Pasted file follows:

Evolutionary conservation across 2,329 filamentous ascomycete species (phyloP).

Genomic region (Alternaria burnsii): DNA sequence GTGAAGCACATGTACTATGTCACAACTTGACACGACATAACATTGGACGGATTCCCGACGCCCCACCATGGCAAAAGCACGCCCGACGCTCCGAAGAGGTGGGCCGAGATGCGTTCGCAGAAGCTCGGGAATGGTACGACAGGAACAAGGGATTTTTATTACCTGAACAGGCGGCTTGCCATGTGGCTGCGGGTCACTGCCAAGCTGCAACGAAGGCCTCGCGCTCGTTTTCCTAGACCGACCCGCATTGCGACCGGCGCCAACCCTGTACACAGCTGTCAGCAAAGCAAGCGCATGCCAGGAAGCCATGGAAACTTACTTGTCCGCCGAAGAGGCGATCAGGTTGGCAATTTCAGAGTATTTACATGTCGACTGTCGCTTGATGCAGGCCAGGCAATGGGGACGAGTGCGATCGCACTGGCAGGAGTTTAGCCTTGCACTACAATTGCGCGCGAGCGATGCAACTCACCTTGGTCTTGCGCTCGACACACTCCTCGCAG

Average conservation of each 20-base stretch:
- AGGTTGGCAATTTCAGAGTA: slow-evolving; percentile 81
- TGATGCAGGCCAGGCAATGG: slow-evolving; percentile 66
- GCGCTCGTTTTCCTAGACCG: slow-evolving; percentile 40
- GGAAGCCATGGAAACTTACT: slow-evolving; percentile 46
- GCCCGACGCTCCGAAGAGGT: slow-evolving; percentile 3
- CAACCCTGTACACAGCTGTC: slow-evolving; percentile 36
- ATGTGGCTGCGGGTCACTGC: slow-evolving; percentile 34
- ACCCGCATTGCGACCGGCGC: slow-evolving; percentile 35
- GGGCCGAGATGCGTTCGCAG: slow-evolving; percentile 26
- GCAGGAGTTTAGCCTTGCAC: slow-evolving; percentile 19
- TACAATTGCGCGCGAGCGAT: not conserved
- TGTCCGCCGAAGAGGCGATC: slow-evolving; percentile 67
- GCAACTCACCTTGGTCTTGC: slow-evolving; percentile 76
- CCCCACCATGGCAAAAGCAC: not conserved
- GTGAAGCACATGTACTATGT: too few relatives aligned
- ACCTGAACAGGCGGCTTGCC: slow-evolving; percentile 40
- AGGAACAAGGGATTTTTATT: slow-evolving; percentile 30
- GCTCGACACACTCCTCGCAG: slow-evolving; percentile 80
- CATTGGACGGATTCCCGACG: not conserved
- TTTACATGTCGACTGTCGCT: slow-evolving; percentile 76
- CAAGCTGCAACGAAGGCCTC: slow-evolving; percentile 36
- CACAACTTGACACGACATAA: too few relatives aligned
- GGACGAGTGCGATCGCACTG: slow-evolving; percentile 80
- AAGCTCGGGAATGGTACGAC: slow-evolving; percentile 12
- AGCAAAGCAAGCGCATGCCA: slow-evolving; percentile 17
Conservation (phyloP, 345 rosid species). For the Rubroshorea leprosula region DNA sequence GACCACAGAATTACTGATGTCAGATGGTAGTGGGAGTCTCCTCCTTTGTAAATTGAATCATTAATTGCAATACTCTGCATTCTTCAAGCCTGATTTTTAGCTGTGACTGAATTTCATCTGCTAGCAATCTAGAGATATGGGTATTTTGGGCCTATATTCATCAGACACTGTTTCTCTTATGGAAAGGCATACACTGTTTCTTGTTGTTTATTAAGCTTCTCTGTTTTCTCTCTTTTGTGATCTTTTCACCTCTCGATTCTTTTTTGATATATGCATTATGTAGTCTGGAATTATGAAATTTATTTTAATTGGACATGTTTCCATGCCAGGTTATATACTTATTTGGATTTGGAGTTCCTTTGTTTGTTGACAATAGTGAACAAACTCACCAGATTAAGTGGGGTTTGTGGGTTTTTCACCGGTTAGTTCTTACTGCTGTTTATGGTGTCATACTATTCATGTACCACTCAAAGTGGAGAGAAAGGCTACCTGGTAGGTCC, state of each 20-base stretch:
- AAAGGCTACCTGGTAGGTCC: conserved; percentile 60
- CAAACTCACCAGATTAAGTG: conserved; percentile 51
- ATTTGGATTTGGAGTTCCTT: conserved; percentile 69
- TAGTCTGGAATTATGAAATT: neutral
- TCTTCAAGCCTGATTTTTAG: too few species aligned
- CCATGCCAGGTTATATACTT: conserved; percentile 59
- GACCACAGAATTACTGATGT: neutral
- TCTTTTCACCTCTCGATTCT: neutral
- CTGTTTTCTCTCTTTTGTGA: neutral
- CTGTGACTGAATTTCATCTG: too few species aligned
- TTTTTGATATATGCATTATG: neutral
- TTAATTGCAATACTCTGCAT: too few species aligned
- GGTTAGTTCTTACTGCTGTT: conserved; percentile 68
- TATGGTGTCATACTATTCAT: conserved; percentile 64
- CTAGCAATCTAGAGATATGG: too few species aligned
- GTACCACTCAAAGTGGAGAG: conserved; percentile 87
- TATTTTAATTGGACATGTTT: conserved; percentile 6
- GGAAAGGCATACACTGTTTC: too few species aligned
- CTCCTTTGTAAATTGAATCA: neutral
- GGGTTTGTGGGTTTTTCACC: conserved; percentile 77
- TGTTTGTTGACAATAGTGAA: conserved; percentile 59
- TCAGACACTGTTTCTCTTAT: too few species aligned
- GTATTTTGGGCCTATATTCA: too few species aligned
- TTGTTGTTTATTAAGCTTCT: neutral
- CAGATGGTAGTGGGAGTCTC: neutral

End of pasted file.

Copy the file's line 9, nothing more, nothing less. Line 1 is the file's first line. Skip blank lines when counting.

- CAACCCTGTACACAGCTGTC: slow-evolving; percentile 36